Analysis: Competitive Corporate Income Tax Rate Would Have Kept 4,700 Companies in the United States
Washington — A globally competitive U.S. corporate income tax rate of 20 percent would have kept 4,700 companies in the United States from 2004 to 2016, a new Business Roundtable study on cross-border mergers and acquisitions (M&A) concludes.
A 20 percent rate would have also led to U.S. companies acquiring $1,205 billion in cross-border assets during 2004-2016, the report found. Instead, the outdated tax code contributed to the United States losing $510 billion in business assets to foreign companies.
The analysis, conducted by the accounting firm EY, further reported that the rate of foreign acquisitions of U.S. companies has accelerated over the past three years.
From 2004 through 2013, U.S. companies were the acquirer in 18 percent of cross-border M&A transactions and the target in 20 percent of cross-border M&A transactions, as measured by value. From 2014 through 2016, the U.S. acquisition rate decreased to 16 percent, and the U.S. company target rate increased to 31 percent by value.
“The U.S. tax system continues to represent a serious disadvantage to U.S.-based companies and this country’s economy,” said Mark A. Weinberger, Global Chairman and CEO of EY and Chair of the Business Roundtable Tax and Fiscal Policy Committee. “The United States is losing business headquarters along with good-paying jobs, assets and innovation because of its outdated, anti-competitive tax code. Cross-border transactions are not inherently bad, and capital should flow to the highest returns regardless of country borders. However, a country's tax system should not drive investment outside its borders.
“This study is more compelling evidence that Congress and the Administration must enact tax reform to keep and attract companies, jobs and investment.”
The study, “Buying and Selling: Cross-border mergers and acquisitions and the U.S. corporate income tax,” expanded on a 2015 EY analysis of how the U.S. tax code affects M&A. It examines the M&A market, considering the effects of different statutory corporate tax rates on more than 97,000 global M&A transactions across 68 countries.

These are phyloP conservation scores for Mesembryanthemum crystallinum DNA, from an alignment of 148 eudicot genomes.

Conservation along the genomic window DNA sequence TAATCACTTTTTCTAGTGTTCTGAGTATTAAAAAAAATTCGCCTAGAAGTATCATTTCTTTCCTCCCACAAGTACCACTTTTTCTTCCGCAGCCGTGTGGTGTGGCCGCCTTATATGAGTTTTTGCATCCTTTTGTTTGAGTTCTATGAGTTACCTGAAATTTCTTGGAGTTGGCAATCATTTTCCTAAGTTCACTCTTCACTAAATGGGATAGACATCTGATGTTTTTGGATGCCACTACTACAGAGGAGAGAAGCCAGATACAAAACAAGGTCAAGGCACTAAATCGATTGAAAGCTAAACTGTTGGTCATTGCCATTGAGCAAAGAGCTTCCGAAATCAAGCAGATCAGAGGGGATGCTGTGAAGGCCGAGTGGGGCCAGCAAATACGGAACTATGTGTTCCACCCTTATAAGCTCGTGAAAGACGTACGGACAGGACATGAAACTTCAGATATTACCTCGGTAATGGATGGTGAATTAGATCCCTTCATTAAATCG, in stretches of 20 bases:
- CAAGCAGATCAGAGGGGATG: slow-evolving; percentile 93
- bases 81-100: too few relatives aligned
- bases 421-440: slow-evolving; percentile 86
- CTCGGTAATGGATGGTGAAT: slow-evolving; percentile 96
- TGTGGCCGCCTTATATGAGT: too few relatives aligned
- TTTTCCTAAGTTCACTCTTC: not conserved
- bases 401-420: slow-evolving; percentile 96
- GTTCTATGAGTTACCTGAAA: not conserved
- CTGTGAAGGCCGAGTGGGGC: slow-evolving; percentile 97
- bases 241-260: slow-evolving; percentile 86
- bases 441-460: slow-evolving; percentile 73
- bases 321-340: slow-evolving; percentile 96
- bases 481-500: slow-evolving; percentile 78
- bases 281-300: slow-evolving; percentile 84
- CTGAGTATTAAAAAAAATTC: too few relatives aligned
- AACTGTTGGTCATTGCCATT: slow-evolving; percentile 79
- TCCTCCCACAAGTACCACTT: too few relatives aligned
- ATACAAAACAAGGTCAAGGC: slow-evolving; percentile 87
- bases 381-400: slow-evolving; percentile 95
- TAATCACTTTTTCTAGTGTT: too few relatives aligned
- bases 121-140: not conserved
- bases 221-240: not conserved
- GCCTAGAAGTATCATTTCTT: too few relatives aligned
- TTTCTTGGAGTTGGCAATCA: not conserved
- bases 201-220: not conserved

Key findings from the study:
- U.S.-headquartered companies are at a competitive disadvantage due to an outdated tax code, which contributed to a $510 billion net drain of U.S. company assets in 2004-2016.
- With a 20 percent statutory corporate income tax rate:
- U.S. companies would have acquired, on net, $1,205 billion in cross-border assets during 2004-2016 instead of losing $510 billion in assets to foreign buyers – a net shift of $1,715 billion in assets.
- The United States would have kept 4,700 companies during the past 13 years.
- The U.S. corporate income tax also hinders foreign direct investment (FDI) into the United States. With a 20 percent U.S. corporate income tax rate, inward FDI would have been an estimated $195 billion more in 2004-2016, a 14 percent increase.
- From 2004 through 2013, U.S. companies were the acquirer in 18 percent of cross-border M&A and the target in 20 percent of cross-border M&A transactions, as measured by value. From 2014 through 2016, the U.S. acquisition rate decreased to 16 percent, and the U.S. company target rate increased to 31 percent by value.
“If the competitive disadvantages in the U.S. corporate tax system are allowed to persist, they will cause increasingly long-lasting damage to U.S. job creation, wages and living standards,” said Joshua Bolten, Business Roundtable President & CEO.
“Multinational companies make an essential contribution to the U.S. economy and employment, and long-overdue tax reform would encourage them to invest even more in the United States.”